Monday, October 22, 2007

'Out of date fifty years ago'

Jonathan Sacks has written a new book about how multiculturalism is a bad thing, and there is a need for a shared national morality. An extract was printed in the Times, here.

Part of the problem with Sacks' article is that it is filled with sweeping assertions without any evidence or even examples to back them up. I don't think, for example, that 'liberal democracy in Britain is in danger', that 'a combination of political correctness and ethnic-religious separatism is eroding the graciousness of civil society', or that 'Britain is becoming a place where free speech is at risk'. It would at least be nice to know why Sacks thinks that these things are the case. There is also an attack on political correctness, which apparently rules certain opinions out of order for being right-wing, pro-Israel, Christian, or in favour of traditional marriage. The totalitarian effects of political correctness can be seen, I presume, by the fact that these opinions are aired daily in the newspapers and form the basis of the ideology of the government in the USA and across most of Europe.

But unlike many opponents of multiculturalism, Sacks does set out what his alternative is. If you oppose multiculturalism, then you have to explain who should decide what the monoculture which everyone must follow should be. Sacks argues that 1960s liberal measures such as the decriminalisation of suicide, and the legalisation of abortion and 'homosexual behaviour' undermined the shared moral code which society had at its base, and that we are living in a society with no shared 'moral truth'. He cites the example of an Italian politician disqualified from being the EU justice commissioner because he thought that homosexual behaviour was a sin. Bafflingly, Sacks concludes that 'one thing is clear: the new tolerance is far less permissive than the old intolerance'. This is only clear if you agree that being disqualified from taking up a job is worse than, um, being imprisoned for your sexual orientation.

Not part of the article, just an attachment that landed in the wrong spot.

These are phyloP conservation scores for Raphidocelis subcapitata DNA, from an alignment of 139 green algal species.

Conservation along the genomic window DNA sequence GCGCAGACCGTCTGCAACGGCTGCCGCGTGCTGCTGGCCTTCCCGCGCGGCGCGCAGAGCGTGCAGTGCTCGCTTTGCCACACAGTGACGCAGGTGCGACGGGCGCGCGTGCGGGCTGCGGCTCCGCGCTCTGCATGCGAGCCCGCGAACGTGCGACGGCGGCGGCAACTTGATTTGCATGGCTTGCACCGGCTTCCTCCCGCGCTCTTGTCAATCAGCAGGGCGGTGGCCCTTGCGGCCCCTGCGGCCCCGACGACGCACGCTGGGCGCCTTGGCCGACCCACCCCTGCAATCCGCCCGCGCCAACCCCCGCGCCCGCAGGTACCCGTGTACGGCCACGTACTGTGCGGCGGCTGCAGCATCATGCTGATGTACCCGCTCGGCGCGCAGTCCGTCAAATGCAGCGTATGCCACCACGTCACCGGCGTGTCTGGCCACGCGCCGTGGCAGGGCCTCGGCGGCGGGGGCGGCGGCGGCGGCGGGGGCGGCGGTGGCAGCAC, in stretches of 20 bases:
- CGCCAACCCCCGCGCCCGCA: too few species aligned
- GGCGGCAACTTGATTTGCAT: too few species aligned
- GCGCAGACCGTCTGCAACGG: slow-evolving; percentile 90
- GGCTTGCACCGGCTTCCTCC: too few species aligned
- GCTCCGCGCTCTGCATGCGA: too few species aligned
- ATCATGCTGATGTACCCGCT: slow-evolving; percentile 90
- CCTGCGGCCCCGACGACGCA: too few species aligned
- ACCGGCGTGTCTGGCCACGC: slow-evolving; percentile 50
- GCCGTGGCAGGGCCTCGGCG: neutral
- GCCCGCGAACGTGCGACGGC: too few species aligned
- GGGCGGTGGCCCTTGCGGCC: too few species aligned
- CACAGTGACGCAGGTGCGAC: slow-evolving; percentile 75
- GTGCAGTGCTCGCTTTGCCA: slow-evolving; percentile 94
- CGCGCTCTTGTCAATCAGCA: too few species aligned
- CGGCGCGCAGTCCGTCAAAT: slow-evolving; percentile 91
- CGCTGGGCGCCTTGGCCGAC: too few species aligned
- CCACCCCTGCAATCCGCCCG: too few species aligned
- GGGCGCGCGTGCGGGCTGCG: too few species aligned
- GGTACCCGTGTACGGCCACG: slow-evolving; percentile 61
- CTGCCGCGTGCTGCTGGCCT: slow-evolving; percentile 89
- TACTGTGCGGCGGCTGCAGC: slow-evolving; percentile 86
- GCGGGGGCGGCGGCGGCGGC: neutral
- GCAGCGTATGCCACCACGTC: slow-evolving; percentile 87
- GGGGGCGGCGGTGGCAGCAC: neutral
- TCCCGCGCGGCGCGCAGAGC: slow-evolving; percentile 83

So Sacks' alternative to multiculturalism is a culture in which our legal system is based on Christian ethics and legislates on private morality, people know their place, everyone knows a set of great texts and gets their news from the same few sources. One of the wonderful things about multiculturalism is that it offers the space for Sacks and other social conservatives to peddle this sort of argument, while acknowledging that they have lost the argument with the majority of people and that they should not be able to make laws to reflect their obsession with other people's sexual behaviour. Far from being in danger, Britain's liberal democracy has proved able to evolve a new moral code which reflects changes in society. Sacks' complaint is not that there is no national culture, but that our national culture is one which he disapproves of. It's well worth being reminded from time of what the alternatives to multiculturalism really are.


At 10:30 am , Anonymous jdc said...

"Sacks' alternative to multiculturalism is a culture in which our legal system is based on Christian ethics"

A challenging position for the Chief Rabbi to hold, I would have thought.

As for his claim that multiculturalism encourages separatism, well, a scan of his renewal papers and some associated articles might be instructive regarding how he really feels about separatism.


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